Evan Brunell@evanbrunellFeatured ColumnistOctober 20, 2008

The least experienced of the youthful enough and hungering enough Tampa Bay Rays punches out J.D. Drew with ducks on the pond to finish the eighth. As if to punctuate the hazards of trying to establish new and untouchable records for casting castaways, said Ray, David Price, refused to let a ninth-inning pass rattle him off a punchout, a swishout, and a pennant-winning forceout.

And there you saw the most glaring of numerous reasons why the Rays, who've been playing rather like the 1969 Mets most of the season, are going to the World Series and the Boston Red Sox, those masters of the miracle in-series self-resurrections, came up one such resurrection short in five seasons featuring a pocketful of them.

This is not to say that Matt Garza was anything short of excellent on the mound when he needed most to be in Game Seven; nor is it to say that Evan Longoria doubling home Carlos Pena with two out in the fourth, Rocco Baldelli swatting home Willy Aybar with nobody out and two on in the fifth, or Aybar leading off the seventh with a liner over the left field fence, had nothing much to do with why the Rays end up bearding the Phillies and the Red Sox end up beared and bonded for home with little much to show but two valiant eleventh-hour efforts at keeping the Rays at bay in Games Five and Six.

But you're not going to the World Series too often when you spend a League Championship Series putting forty-one men into scoring position and cashing in a mere fourteen of them. And you're not going to the World Series too often when you have thirty chances to hit with men in scoring position and two out and you cash in a mere seven, three on a three-run bomb.

Garza was effective but not necessarily invulnerable Sunday night. He threw enough hittable pitches with which the Red Sox, who'd shown some early game patience against him and wrung a few good counts out of him, simply couldn't connect. Oh, there was Dustin Pedroia sending one into the left field bleachers with one out in the top of the first. But that was exactly how the Rays would limit their generosity.

Anyone seeking further evidence of their lack of charitability need only refer back to Pedroia and David Ortiz collaborating on a grand implosion in the top of the sixth, at a point where Garza seemed to be draining what remained of his tanks. Pedroia, hankering to kick any semblance of a Boston running game back into gear, with usual speed pressers Coco Crisp only half effective while Jacoby Ellsbury remained on the bench, having hit himself right out of the ALCS lineup early and often enough, took a lead comparable to that you might see from an arthritic guard dog, and Ortiz took a swing right under a Garza rider for a strike-em-out, throw-em-out rally killer.

Price's magnificent rally-killing swishout of Drew throttled what should have been a Red Sox game-equaliser and perhaps breaker, what Red Sox Nation surely believed to be yet another eleventh-hour uprising portending a witching-hour wonder, when Rays shortstop Jason Bartlett mishandled Boston counterpart Alex Cora's (starting almost inexplicably in capable young Jed Lowrie's place) hopper to open the inning, getting Garza a well-earned rest at last.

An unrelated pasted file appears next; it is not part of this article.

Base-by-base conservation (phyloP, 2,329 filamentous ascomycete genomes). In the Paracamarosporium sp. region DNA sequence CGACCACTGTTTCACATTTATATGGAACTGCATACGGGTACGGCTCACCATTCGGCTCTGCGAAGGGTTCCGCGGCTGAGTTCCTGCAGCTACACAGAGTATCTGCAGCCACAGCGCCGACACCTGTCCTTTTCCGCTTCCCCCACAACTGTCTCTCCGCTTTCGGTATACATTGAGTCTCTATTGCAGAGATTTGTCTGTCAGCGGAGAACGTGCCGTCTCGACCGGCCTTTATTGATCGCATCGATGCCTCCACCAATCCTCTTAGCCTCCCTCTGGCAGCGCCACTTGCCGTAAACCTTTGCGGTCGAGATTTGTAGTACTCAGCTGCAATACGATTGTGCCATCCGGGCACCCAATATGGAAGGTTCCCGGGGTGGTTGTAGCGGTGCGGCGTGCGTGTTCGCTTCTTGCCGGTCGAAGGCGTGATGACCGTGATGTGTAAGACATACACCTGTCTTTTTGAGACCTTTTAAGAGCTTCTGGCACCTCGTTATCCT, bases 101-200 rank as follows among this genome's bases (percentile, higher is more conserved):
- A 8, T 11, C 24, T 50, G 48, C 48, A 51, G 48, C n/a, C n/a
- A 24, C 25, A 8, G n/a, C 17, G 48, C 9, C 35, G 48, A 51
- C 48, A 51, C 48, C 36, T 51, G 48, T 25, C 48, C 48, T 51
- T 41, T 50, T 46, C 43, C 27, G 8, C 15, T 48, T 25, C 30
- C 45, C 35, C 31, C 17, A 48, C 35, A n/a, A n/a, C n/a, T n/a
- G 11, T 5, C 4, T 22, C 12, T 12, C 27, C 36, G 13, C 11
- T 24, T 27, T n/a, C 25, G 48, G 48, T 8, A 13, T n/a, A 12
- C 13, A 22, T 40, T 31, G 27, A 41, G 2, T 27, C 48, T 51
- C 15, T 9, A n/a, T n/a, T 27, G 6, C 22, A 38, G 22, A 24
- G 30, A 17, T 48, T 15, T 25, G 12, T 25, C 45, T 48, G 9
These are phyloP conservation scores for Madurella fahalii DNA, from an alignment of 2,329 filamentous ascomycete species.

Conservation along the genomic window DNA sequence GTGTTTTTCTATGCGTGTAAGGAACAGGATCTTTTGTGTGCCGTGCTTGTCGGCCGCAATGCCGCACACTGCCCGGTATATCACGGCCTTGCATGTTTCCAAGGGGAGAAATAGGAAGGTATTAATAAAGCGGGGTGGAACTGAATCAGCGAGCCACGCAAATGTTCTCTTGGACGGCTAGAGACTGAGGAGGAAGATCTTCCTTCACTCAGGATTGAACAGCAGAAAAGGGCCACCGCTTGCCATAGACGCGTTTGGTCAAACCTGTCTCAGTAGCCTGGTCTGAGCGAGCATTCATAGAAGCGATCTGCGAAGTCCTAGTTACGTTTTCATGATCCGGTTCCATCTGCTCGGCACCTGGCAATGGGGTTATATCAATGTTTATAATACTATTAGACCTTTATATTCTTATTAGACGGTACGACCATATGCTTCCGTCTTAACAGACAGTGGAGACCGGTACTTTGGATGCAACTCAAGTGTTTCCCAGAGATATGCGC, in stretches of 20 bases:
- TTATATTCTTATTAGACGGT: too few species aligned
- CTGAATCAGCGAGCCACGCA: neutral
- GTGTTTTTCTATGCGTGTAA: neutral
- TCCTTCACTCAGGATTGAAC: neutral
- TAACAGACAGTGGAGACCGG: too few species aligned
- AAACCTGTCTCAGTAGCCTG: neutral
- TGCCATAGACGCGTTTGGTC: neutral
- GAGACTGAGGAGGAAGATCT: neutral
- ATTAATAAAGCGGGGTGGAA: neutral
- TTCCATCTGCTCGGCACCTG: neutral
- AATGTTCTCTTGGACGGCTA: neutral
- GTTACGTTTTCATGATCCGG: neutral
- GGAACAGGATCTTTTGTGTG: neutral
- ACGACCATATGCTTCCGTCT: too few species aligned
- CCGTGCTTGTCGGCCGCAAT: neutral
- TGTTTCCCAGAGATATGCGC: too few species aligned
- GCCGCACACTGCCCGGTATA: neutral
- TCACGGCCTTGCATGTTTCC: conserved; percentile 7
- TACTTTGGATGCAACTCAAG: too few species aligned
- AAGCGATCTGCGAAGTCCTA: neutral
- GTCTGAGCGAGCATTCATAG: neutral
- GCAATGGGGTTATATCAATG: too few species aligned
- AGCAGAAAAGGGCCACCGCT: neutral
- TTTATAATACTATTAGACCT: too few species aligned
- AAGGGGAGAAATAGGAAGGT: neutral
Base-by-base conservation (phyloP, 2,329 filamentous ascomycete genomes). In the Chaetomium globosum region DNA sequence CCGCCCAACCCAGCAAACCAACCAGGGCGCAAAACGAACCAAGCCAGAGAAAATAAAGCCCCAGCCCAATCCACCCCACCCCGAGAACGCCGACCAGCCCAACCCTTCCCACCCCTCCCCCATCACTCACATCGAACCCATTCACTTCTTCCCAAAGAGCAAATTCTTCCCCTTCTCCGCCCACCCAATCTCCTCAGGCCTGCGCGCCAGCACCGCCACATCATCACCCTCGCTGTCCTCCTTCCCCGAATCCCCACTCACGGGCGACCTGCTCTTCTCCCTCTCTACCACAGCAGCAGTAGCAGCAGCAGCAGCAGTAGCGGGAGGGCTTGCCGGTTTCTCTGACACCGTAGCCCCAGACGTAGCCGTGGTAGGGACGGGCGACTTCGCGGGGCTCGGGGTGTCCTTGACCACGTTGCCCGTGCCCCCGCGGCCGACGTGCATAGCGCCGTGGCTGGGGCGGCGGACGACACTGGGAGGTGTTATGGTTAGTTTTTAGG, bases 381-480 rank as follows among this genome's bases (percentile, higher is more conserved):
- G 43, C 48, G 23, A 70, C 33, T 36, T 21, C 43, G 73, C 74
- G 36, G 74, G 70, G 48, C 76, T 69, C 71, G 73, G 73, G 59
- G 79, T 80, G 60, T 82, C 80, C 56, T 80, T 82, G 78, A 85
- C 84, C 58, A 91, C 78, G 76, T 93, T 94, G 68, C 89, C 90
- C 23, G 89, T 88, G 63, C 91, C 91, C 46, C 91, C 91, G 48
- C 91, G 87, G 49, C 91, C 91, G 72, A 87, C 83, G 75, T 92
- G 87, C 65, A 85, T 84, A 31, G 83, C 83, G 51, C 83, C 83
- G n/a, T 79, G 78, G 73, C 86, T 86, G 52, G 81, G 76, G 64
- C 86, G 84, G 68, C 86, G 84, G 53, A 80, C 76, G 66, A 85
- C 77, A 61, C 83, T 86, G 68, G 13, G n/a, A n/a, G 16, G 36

Dan Wheeler lasted long enough to surrender a single by Crisp to set up first and second and lure Pedroia into a fly out to left. But J.P. Howell drew Ortiz into forcing Crisp at second, cutting the Red Sox basepath speed in half and bringing in lamppost-style submariner Chad Bradford (who probably has more postseason experience combined than any fellow Rays collectively) to take care of Kevin Youkilis. Except that Youkilis managed to wring a walk out of Bradford, loading the pads and compelling Rays manager Joe Maddon to reach for Price.

You'd have thought the rookie had had his brains purged of any memory of him being a rookie, the Rays never having been anywhere within the same area code of the postseason before, or Drew having helped delay the Rays' World Series ticket with the two-run bomb that closed the deficit to one in the eighth of Game Five or the walkoff single that nailed it for the Red Sox an inning later.


Pump! Swish! Schalumph!

It was more than Jon Lester's own serviceable outing or their bullpen's brave stand that the Red Sox malspent Sunday night.

But neither mourn nor scorn. These Red Sox, with a nip here and a tuck yonder, will likely have an impossible time of staying away from the postseason races next season, all other things considered equal, including the refreshing emergence of the Rays from laughingstocks to leaders of the pack. For this season, however, the Red Sox have to answer to no actual or alleged extraterrestrial influences to explain their dispatch.

For once in their formerly transdimensional history, if not quite with the frightful deflation of the Chicago Cubs a fortnight earlier, the Red Sox lost a pennant the old-fashioned way. They earned it.

The Rays, who earned every stitch and stroke of their first pennant, have to answer to only one more aggregation starting Wednesday. And before the Rays become a little too saturated with their magnificent lift from the worst to the first in their league after a decade's worth of disaster, they should know their opponent has in an institutional and centurion sense what they've only had a comparative drop of tasting.

Franchises that have lost ten thousand games have an awful lot more to prove, to themselves and to their only-too-infamously-cynical fans. And nothing, including their week-plus rest, relaxation, and preparation suggests the Phillies---who have one exactly one more World Series in over a century than the Rays have won in over a decade---have any intention of proving otherwise.


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